Protect Yourself Against Common Discrimination Mistakes

These 20 hiring and firing errors--and the suggestions for avoiding them--should help you steer clear of discrimination lawsuits.

Excerpted from Harassment and Discrimination (Entrepreneur Press)

Despite the best efforts of many employers, [discrimination] mistakes happen. Some of those mistakes are the product of a manager who is truly biased on one basis or another. More often, however, employers lose cases not due to a discriminatory manager but because of a poorly managed decision. Ineptness and insensitivity can come across as discrimination even if no discrimination was intended.

Set forth below are a number of mistakes as well suggestions for avoiding such errors. If you follow the advice below, you should be safe from liability (although let's face it, this is America-you can do everything right in this country and still get sued, and sometimes even lose).

Tips in the Hiring, Promotion and Pay Process

1. Create a process. Most employers have figured out that recruiting shouldn't be a haphazard process. The days are gone when all you did was ask your current workers if they had any competent friends who needed jobs (a system, by the way, that often led to inadvertent discrimination in, say, an all white workforce). Done correctly, recruiting involves a system. So does promotion and so does pay.

2. Give managers a plan. Make managers part of the system, but only if they understand the system. That means giving them a plan and ensuring that they're acting in accordance with the plan and not in reference to their own whims. Many of the problems that arise in discrimination law are the result of managerial biases or incompetencies.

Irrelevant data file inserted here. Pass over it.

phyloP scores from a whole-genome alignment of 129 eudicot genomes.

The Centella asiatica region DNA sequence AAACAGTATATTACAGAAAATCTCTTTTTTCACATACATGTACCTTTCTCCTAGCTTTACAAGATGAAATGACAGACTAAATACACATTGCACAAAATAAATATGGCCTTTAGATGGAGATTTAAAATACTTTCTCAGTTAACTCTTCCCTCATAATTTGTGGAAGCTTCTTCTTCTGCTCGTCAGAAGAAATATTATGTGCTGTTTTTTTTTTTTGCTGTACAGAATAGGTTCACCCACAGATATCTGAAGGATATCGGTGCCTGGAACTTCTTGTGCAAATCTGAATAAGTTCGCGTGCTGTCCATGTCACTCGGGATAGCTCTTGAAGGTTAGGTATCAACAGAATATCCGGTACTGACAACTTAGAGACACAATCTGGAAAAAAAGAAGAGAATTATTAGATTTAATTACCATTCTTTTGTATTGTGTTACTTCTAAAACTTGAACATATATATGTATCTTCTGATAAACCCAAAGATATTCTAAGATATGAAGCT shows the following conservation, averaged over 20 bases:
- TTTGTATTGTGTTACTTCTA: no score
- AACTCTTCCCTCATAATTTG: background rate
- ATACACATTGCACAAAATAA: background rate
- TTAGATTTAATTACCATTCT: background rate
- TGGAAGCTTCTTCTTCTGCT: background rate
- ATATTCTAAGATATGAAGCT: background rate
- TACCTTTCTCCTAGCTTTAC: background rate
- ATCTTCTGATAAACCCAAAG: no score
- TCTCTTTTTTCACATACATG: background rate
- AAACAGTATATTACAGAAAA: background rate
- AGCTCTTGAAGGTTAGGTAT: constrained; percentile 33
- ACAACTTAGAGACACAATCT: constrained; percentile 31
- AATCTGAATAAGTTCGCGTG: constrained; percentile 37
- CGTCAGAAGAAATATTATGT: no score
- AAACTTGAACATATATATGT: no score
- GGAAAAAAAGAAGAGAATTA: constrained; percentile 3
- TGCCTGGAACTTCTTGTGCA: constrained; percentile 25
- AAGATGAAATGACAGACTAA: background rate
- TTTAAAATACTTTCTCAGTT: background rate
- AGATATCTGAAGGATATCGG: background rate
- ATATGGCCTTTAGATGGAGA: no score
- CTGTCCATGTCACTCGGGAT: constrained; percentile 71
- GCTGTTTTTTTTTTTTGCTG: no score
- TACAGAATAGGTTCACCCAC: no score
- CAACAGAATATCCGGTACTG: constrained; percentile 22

By "a plan," tell managers what to look for, give them tools to enable then to make better decisions, and evaluate them on their ability to meet the requirements of the plan. Companies should know what they need in terms of skills and abilities. They should evaluate pay using a system. Based upon that data, managers should be able to make decisions that are consistent with the company's business rather than some personal preference.

3. Focus on objective criteria. Subjectivity continues to reign in regard to hiring and promotion decisions. The most common factor expressed by most employers is whether a candidate "fits" the employer's culture. Legally, this type of system creates risk, particularly for employers that are big enough to be the subject of a class action.

Some subjectivity is not only inevitable, it's legally permitted. To a meaningful degree, an employer is entitled to subjectively determine if a candidate is likely to enjoy the type of business culture presented by the employer. If "fit" is the primary factor, however, subjectivity combined with a statistical imbalance can create a disaster. To reduce the role of "fit," a company should consider stated and verifiable needs as well as criteria to assess whether a candidate can fit those needs. The more the analysis focuses on qualifications, skills, and experience, the less subjective a decision will be. That said, if two candidates both meet the employer's objective needs, an analysis of fit may be appropriate, but only if "fit" is defined in nondiscriminatory terms.

4. Focus on job-related criteria. Part of reducing the impact of subjectivity is to focus on job-relatedness. Some managers spend an entire interview discussing last week's Raiders-Eagles game. Such an interview may show how much the candidate knows about professional football, but such information isn't job-related unless the opening is for a coach or a sports announcer. Interviews should evaluate a candidate's skills relative to the job in question.